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Expert view of defense playbook obstruction of shareholder decisions

 

Source: Forbes, April 29, 2016 interview

Forbes  /  Leadership

Apr 29, 2016 @ 11:15 AM

Activist Investors Fighting The Conventional Board Standing

Christopher P. Skroupa

Contributor

I focus on the intersection of government, Wall Street & main street.


 

 

Jeroen van Kwawegen is a partner at Bernstein Litowitz Berger & Grossmann LLP, where he specializes in representing investors in disputes with boards of directors and senior management. BLB&G’s “governance department” has a remarkable track record and reputation representing institutional investors and activist funds in breach of fiduciary duty actions and appraisals. These actions may involve mergers & acquisitions, corporate misconduct , and the protection of shareholder franchise rights, including the fundamental right of shareholders to elect their representatives on the board of directors.


Christopher P. Skroupa: How do you define your mission in regard to shareholders’ rights?

Jeroen van Kwawegen: My job is to protect shareholders’ three fundamental rights: the right to sell shares, the right to effectively vote shares, and the right to hold fiduciaries managing investor money accountable for misconduct. Protecting those rights is essential for ensuring the integrity of boards and management. From our perspective, most boards and management act in good faith and do a good job. However, in some circumstances, there is an inherent conflict between the personal interest of directors versus the interests of shareholders. We become involved if directors favor their personal desires over the interests of shareholders. For example, there is an inherent conflict of interest between directors who want to maintain their office and shareholders who may want to vote them out. We will become involved if directors use their corporate powers to, for example, change bylaws or enter into significant credit agreements with dead hand proxy put provisions to protect their board seats at the expense of shareholder voting rights.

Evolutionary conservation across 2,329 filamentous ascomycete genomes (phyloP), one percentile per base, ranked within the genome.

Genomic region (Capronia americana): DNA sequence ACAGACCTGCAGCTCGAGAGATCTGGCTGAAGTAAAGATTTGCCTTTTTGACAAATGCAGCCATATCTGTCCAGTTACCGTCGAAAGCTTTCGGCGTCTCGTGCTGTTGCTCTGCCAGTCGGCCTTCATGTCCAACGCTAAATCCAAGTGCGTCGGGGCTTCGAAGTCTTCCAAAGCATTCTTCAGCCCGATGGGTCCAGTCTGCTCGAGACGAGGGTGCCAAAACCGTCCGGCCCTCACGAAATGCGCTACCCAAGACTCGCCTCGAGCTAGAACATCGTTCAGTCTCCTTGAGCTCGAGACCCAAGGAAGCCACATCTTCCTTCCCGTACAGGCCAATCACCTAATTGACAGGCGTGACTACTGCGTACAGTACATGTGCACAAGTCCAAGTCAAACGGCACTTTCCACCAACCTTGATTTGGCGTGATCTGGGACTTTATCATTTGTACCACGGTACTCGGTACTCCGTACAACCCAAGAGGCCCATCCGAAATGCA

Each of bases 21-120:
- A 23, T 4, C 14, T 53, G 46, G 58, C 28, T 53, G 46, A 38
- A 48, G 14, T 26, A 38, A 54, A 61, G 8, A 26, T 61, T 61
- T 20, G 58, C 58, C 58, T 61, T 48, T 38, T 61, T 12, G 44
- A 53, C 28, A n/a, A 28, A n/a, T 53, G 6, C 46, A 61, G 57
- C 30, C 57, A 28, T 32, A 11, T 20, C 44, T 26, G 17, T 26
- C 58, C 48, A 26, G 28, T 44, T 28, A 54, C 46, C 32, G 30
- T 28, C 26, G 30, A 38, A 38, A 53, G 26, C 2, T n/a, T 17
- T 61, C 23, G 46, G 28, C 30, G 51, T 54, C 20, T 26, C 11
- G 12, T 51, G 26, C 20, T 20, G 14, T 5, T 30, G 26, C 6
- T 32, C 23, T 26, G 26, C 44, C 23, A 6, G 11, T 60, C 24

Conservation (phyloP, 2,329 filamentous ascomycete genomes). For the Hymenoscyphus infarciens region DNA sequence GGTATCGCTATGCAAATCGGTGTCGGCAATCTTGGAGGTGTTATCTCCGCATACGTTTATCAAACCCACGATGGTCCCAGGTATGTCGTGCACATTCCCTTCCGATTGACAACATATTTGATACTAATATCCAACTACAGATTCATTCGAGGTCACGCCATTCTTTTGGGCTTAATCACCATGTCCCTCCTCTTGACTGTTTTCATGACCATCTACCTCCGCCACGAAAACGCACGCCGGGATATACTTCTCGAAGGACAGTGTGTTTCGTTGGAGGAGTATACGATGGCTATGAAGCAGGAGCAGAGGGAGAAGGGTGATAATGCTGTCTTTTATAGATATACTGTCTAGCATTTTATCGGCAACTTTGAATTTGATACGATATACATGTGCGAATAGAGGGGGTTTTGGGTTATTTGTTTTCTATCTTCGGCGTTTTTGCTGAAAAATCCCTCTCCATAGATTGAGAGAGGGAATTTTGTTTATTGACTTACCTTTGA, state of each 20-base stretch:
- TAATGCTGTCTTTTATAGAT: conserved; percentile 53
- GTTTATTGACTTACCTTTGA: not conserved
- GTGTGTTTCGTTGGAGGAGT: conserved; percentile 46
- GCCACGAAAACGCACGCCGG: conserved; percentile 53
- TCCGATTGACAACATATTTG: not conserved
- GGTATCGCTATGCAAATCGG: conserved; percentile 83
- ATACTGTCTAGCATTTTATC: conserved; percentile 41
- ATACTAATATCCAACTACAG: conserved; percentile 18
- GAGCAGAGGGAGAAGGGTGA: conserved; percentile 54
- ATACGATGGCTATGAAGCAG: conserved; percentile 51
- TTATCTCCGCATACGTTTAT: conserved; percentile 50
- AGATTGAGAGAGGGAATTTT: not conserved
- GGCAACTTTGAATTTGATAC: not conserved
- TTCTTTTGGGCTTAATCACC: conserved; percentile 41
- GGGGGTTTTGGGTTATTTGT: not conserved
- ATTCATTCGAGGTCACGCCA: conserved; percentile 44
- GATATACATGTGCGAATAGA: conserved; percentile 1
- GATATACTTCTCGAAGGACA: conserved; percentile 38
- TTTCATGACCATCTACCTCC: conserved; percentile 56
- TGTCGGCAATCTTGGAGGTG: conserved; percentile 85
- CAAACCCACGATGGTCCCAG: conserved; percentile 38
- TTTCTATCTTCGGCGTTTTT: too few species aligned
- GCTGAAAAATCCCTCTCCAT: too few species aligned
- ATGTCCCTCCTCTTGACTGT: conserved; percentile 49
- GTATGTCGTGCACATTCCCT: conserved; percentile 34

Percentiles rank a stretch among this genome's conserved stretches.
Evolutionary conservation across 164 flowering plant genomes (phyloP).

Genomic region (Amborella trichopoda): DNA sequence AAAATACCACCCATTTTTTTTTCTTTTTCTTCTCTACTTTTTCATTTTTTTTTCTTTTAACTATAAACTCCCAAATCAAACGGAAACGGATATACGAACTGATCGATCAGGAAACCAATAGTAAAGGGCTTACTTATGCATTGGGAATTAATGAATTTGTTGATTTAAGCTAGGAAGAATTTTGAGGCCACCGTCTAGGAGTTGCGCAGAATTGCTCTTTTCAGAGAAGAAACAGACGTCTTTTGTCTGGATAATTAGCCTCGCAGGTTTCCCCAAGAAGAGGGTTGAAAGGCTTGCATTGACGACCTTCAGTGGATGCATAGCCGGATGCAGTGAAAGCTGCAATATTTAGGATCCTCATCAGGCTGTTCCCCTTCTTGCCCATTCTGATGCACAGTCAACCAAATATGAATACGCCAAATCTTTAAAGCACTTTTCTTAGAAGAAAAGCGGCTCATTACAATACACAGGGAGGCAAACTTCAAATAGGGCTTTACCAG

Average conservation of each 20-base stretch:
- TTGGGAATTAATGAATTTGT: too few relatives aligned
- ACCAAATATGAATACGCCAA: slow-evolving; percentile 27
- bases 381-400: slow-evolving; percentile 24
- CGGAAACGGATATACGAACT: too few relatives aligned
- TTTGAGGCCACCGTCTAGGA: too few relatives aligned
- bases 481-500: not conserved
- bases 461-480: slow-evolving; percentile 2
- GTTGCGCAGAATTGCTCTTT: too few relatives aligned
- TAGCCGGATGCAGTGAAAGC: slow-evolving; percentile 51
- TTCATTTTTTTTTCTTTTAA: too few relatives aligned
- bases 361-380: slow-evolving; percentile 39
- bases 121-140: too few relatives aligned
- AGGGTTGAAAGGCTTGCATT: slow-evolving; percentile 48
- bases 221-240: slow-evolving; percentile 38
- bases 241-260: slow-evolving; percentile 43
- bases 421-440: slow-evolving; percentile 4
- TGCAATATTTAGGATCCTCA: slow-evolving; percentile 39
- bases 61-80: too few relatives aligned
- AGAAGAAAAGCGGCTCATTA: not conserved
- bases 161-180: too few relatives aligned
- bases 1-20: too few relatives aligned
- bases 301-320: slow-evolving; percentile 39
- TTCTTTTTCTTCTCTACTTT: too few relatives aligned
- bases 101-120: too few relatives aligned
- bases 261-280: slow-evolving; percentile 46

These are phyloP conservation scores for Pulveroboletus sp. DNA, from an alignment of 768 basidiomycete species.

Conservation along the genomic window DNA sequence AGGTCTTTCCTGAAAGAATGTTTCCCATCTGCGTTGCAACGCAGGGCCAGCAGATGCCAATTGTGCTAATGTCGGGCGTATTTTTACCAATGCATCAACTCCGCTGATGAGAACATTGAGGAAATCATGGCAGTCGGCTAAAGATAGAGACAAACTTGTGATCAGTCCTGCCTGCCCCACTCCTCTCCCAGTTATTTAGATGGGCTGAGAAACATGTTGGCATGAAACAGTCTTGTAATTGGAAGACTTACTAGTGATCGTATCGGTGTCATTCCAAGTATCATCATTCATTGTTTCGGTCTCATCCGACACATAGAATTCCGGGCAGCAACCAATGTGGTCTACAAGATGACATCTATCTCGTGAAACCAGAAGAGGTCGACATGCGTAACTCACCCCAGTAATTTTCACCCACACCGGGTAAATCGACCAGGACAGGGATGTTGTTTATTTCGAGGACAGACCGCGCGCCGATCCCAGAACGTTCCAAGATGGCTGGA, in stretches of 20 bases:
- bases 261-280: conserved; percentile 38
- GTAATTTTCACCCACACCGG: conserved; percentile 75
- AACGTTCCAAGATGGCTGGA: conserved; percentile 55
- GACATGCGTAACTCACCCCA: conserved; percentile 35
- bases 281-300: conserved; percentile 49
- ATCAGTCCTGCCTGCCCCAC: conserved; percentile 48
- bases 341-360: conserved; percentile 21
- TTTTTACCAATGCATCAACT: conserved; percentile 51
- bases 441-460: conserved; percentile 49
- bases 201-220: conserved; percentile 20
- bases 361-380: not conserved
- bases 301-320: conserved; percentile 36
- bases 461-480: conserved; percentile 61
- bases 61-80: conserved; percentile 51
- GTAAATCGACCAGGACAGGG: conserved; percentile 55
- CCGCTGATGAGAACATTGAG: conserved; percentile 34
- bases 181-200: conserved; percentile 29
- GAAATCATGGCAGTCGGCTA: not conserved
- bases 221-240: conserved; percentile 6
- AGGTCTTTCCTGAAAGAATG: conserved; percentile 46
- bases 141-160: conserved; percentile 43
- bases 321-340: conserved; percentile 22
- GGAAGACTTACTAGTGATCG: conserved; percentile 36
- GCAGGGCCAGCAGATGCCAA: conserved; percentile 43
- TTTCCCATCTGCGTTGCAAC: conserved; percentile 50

Skroupa: What corporate governance trends and issues are driving your current work on behalf of your institutional clients?

Kwawegen: Our work often concerns basic human impulses, such as greed, vanity, and self-preservation. That will never change. The most recent manifestations of those impulses have led us to focus on protecting shareholder voting rights. For example, we have challenged “dead-hand” proxy put provisions in corporate credit agreements that would put the company in default of its credit obligations if shareholders ousted a majority of the board. Such provisions were widespread and served no purpose other than insulating boards from accountability to their shareholders. Similarly, we have challenged boards who rewrote election rules in the corporate bylaws in order to hinder or undermine activist investors.